Becoming Southern & Jewish: Part III

This is the third installment in my three-part series on “becoming Southern and Jewish.”

After “coming out” as Jewish in the rural Mississippi Delta and joining a congregation four years later, my life as a Southern Jew was progressing beautifully.  I looked forward to attending services every-other week, started to explore studying Hebrew again, actually enjoyed High Holiday services, presented to some classes at the school I worked at, answer questions and dispelled myths, and bought a house to set roots; and then I got the call…

I was invited to join the President and founder of the Goldring/Woldenberg Institute of Southern Jewish Life (ISJL), Macy B. Hart, for a Passover seder.  This was the beginning of the journey that brought me to Jackson and the ISJL, the next large leap in my Southern Jewish journey. Shortly after meeting Macy, I was given the opportunity to run the Community Engagement Department at the ISJL, and spend a significant amount of time focusing on programs that help students in schools and support congregations with their social justice efforts.  I couldn’t have asked for a better job, but, that wasn’t the zenith of my Southern Jewish actualization process, that came almost a year later.

I was sitting in my office on a random day and was screening a documentary about Jews in America and the struggle of the dwindling presence in small towns.  Something caught my eye: Two of the congregations that were highlighted and struggling had congregation membership numbers hovering around 130 family units, and I thought to myself, “Wow, wouldn’t that be nice, to have 130 members!”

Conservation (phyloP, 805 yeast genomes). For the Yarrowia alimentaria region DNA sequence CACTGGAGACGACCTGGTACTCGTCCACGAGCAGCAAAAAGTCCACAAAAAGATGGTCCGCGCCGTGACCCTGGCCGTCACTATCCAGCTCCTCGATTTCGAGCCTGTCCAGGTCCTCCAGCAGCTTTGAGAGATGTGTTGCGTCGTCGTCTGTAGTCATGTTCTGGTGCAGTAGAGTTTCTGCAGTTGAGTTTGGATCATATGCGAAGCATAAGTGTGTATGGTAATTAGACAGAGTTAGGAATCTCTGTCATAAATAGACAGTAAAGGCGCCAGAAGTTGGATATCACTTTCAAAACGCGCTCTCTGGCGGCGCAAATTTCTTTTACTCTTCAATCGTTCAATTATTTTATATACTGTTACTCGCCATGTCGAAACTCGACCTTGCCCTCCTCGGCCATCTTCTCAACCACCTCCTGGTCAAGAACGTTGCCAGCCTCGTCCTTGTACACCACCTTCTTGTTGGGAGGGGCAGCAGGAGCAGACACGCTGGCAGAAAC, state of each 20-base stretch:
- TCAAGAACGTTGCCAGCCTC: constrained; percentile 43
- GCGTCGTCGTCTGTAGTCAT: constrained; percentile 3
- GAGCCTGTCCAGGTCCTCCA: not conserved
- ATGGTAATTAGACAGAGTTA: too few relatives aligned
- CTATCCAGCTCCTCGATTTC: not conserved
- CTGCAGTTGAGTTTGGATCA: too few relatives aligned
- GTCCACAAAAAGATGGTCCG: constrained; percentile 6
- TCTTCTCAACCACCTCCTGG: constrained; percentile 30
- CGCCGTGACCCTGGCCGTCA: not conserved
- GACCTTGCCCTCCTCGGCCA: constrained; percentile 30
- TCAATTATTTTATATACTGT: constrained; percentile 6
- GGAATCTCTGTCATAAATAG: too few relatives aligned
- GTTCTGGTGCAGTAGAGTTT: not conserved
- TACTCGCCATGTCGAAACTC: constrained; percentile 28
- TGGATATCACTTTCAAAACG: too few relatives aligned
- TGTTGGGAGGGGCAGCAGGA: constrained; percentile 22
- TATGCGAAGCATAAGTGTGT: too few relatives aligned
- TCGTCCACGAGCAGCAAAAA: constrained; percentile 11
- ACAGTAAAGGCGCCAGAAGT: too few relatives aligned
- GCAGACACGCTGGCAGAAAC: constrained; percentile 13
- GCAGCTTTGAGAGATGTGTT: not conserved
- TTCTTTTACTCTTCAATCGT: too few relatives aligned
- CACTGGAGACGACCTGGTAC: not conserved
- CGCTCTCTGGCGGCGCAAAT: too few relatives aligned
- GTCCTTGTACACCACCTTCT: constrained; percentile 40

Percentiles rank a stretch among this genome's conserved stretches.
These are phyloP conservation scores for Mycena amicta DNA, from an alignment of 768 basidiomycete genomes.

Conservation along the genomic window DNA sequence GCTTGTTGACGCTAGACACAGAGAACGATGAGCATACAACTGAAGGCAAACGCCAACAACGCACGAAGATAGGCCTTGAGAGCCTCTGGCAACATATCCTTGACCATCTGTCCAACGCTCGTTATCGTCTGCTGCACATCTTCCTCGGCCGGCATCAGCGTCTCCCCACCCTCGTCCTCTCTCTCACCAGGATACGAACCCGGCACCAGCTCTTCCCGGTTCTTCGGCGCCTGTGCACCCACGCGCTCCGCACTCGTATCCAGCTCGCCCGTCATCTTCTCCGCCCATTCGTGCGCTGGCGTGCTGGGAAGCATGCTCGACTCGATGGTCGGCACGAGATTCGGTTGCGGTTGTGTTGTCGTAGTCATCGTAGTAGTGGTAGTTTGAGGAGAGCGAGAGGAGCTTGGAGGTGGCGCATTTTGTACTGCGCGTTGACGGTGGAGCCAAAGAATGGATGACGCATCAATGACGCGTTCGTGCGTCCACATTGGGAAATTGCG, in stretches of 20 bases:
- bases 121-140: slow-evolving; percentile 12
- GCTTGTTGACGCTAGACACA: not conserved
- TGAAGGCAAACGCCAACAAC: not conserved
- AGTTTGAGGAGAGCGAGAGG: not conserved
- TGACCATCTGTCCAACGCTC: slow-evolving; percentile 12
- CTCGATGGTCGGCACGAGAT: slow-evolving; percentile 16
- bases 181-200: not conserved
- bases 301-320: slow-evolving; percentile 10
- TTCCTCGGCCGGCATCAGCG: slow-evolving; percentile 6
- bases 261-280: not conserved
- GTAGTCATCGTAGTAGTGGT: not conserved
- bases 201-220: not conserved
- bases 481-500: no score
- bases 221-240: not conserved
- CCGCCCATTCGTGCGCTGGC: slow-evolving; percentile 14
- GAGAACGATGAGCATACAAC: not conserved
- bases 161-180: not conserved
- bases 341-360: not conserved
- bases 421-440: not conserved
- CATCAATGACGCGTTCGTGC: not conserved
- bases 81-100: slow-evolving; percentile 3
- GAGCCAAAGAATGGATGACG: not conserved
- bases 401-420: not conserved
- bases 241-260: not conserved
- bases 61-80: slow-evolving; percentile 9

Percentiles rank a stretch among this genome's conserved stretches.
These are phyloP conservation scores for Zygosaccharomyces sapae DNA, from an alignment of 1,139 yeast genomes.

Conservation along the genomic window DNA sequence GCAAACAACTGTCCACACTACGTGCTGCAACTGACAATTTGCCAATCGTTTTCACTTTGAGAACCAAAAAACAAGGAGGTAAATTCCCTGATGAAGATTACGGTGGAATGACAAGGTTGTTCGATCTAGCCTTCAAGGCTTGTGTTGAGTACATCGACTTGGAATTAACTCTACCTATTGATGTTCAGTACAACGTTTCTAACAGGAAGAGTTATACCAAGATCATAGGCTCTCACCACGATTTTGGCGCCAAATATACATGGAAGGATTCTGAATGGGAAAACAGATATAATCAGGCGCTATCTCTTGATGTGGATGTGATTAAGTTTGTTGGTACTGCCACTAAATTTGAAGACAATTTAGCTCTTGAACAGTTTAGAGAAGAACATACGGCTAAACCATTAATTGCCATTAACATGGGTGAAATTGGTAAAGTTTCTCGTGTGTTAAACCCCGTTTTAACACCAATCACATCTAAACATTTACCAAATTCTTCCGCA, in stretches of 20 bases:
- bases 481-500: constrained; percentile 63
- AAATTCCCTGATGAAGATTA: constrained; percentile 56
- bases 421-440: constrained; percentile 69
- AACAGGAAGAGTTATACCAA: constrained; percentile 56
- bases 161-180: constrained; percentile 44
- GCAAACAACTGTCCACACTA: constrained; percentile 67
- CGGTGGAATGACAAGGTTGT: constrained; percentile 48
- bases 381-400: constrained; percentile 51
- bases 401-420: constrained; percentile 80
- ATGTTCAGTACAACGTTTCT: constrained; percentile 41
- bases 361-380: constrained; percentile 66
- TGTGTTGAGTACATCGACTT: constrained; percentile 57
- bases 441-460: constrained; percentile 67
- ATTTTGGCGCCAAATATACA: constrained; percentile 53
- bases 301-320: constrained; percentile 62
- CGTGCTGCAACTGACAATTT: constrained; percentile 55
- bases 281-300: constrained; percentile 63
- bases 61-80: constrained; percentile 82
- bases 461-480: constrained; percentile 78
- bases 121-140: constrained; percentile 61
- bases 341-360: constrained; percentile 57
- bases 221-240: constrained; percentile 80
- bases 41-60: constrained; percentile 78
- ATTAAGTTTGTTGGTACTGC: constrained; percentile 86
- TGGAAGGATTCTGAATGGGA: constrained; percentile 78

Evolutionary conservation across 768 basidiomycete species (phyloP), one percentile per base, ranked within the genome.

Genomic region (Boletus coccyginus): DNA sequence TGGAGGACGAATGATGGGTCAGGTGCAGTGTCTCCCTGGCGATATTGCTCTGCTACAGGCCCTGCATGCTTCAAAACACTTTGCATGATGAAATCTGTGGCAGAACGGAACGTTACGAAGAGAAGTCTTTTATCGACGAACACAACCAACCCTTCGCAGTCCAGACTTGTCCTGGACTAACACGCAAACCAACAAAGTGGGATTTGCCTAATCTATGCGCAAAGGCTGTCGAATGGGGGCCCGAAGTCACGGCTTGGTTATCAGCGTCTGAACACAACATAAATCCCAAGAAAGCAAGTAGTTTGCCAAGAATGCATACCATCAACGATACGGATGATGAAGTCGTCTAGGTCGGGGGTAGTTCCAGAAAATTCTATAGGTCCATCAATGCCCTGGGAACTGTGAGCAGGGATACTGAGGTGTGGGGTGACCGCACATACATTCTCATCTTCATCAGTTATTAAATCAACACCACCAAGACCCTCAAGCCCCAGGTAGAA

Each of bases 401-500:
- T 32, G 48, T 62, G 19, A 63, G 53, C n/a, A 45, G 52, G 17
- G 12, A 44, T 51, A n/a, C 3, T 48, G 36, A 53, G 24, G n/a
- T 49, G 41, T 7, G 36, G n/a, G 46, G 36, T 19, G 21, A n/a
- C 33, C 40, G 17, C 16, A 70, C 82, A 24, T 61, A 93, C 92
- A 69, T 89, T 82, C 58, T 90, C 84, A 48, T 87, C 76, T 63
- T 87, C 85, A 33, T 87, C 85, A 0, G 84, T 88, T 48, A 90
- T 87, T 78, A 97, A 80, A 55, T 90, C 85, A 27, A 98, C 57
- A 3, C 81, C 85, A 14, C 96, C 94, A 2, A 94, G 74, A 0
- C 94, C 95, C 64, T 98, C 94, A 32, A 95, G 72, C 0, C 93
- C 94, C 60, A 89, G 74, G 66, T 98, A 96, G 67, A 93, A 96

I felt this urge to stand up and speak on behalf of those congregations that we work with every day with only 10 or 20 congregants.  We often joke that Southern Jews are the best Jews because we have to work harder at it, but there is a substantial amount of truth in that statement.

When I went to Friday night services in the Delta, if three quarters of the congregation didn’t show up, there was no service, if the majority of the congregation didn’t speak or sing during the service it was silent, and if relationships were not built beyond the service there was no community.  I have found that sometimes, when times seem the bleakest, they can be the most beautiful too.  Now, I’m not suggesting that every congregation should shrink their membership or that large congregations are bad but at that moment, I felt like I was an advocate for Jews in the South because I was a Southern Jew; I wasn’t speaking on behalf of a group but as part of a group.  I felt the need to highlight the great things we have going on here and wanted to call those struggling congregations and put them in touch with our synagogues so they could exchange best practices.

It’s funny how life throws curveballs at you.  The moment when I felt most attached to my new roots didn’t come from a powerful service, a moment of divine insight, or during a meaningful exchange; it came while I was sitting in my office watching a video and wanting to remind the world that Southern Jews are not gone, we are not desolate, we are not forgotten, and we are not without hope.  We are proud, we are vocal in our communities, we are a meaningful part of the fabric that makes up American Jewry, and we are here to stay.

We, not they. We. I am proud to be a Southern Jew… and I am a better Jew here than I ever was anywhere else.

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